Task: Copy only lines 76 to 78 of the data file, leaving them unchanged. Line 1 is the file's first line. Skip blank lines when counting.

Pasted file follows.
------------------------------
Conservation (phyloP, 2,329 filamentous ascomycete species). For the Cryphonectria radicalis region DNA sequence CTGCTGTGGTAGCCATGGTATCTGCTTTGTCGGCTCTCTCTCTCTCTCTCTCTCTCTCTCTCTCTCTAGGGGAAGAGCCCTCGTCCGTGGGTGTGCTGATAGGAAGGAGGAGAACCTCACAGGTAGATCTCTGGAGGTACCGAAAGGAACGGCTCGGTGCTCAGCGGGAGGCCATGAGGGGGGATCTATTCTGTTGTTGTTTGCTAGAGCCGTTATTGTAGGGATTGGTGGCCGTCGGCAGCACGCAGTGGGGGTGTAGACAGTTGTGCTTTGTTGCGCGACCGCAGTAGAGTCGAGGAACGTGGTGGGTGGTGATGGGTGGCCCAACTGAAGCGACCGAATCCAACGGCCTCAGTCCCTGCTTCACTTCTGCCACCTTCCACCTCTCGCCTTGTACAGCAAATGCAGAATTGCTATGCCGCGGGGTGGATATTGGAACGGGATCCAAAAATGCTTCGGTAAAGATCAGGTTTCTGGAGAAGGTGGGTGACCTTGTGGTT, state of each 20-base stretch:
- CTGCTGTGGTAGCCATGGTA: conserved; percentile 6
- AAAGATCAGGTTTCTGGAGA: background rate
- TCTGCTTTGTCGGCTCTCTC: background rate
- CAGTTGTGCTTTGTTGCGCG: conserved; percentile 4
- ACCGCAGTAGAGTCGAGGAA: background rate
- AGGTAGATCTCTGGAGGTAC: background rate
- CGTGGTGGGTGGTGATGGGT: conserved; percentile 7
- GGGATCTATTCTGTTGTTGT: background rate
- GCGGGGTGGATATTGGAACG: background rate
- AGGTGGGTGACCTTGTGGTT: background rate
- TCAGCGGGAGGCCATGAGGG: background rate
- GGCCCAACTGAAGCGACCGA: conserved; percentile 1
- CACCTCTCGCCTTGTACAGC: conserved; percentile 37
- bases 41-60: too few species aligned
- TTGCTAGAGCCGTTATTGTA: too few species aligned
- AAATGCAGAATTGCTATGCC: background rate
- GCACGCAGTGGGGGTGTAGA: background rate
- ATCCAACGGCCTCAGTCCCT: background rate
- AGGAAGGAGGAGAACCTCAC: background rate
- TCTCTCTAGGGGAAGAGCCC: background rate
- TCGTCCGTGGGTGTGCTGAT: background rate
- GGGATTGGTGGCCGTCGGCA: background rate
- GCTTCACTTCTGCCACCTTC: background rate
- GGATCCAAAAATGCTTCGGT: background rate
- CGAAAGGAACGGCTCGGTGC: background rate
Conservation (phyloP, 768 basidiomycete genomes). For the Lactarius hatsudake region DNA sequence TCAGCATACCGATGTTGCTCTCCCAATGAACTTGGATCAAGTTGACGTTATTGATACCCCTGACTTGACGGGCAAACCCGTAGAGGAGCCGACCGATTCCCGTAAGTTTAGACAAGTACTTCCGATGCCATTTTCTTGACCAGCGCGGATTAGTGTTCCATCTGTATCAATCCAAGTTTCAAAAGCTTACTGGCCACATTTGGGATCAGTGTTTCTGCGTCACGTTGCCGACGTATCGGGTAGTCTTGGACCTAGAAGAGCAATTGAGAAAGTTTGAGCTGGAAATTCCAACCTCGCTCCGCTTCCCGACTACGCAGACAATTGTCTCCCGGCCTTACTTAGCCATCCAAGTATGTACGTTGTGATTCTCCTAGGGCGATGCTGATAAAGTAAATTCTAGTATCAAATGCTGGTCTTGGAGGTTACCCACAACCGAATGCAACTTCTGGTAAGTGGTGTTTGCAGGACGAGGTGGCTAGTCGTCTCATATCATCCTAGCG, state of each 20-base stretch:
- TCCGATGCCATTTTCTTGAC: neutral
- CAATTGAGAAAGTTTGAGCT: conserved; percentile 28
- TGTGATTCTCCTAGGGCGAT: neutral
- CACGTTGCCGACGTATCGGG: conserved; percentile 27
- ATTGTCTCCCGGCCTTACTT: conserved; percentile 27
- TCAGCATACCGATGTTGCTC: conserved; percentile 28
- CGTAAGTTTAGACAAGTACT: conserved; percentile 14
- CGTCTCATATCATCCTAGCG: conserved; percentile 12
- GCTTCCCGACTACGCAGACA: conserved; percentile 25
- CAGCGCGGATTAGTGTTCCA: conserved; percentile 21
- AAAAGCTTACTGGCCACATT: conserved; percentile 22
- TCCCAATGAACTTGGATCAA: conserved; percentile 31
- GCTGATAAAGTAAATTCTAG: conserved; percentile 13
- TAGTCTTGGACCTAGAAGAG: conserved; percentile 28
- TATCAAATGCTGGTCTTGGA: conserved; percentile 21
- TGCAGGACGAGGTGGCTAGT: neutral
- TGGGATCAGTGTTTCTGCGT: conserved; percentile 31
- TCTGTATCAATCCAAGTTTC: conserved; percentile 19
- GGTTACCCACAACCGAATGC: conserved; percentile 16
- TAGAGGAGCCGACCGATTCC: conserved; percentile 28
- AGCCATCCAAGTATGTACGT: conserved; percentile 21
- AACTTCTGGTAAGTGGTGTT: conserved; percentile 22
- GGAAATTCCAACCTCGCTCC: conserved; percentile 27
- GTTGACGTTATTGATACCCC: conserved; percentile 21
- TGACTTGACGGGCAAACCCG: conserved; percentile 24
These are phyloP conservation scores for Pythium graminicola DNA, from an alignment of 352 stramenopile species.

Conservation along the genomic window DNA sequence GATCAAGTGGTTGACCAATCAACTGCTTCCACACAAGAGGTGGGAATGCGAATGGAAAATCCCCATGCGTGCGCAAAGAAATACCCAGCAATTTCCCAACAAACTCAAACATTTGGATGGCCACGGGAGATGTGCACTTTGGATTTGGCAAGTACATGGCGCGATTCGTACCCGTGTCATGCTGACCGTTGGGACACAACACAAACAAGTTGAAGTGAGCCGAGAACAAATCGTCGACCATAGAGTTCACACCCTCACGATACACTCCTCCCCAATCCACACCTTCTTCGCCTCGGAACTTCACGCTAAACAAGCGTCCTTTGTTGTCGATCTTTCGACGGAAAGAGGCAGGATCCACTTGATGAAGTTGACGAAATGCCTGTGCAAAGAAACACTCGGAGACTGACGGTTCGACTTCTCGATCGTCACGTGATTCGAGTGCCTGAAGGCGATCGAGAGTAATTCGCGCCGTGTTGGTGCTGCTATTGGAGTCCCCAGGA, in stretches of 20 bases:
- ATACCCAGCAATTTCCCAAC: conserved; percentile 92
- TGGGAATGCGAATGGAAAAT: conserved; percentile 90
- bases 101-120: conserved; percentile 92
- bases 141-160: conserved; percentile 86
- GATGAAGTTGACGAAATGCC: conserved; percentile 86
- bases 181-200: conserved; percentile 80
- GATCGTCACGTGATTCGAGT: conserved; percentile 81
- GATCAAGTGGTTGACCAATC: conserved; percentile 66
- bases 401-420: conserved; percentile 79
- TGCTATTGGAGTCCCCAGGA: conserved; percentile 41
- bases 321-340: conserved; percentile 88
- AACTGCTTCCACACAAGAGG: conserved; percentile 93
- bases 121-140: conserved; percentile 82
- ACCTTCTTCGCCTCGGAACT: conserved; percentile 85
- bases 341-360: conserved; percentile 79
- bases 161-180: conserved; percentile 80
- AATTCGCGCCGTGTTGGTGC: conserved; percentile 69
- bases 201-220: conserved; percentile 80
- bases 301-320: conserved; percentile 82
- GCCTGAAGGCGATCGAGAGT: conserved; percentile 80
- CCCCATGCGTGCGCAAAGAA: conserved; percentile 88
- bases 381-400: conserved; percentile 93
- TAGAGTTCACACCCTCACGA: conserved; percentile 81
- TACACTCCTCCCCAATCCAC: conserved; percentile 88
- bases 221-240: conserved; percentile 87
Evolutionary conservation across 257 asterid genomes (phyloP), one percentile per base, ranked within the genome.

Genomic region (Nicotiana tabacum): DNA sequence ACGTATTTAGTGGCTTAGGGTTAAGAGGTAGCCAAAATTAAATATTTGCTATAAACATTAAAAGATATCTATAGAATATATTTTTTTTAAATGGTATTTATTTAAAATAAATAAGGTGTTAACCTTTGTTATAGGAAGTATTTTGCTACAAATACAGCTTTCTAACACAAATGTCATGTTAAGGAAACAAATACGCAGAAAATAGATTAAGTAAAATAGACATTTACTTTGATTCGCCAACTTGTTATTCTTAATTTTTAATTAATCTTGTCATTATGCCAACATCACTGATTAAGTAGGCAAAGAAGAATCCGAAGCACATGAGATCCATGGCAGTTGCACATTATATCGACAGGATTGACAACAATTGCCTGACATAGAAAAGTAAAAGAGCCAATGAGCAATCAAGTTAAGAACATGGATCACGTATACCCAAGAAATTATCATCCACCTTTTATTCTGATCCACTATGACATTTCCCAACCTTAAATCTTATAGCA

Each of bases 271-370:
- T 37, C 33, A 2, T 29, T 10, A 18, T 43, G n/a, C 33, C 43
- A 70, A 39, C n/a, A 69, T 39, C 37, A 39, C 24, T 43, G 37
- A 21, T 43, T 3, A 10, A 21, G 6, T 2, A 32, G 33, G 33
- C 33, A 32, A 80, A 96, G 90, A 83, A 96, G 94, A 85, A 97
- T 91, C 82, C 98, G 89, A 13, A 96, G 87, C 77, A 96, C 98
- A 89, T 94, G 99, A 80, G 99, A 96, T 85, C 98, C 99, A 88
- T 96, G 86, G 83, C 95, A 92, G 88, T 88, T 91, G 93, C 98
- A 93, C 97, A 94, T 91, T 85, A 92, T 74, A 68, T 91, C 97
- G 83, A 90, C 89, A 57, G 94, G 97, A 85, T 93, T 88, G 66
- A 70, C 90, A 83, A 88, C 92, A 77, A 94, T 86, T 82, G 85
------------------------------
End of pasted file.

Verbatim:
- bases 381-400: conserved; percentile 93
- TAGAGTTCACACCCTCACGA: conserved; percentile 81
- TACACTCCTCCCCAATCCAC: conserved; percentile 88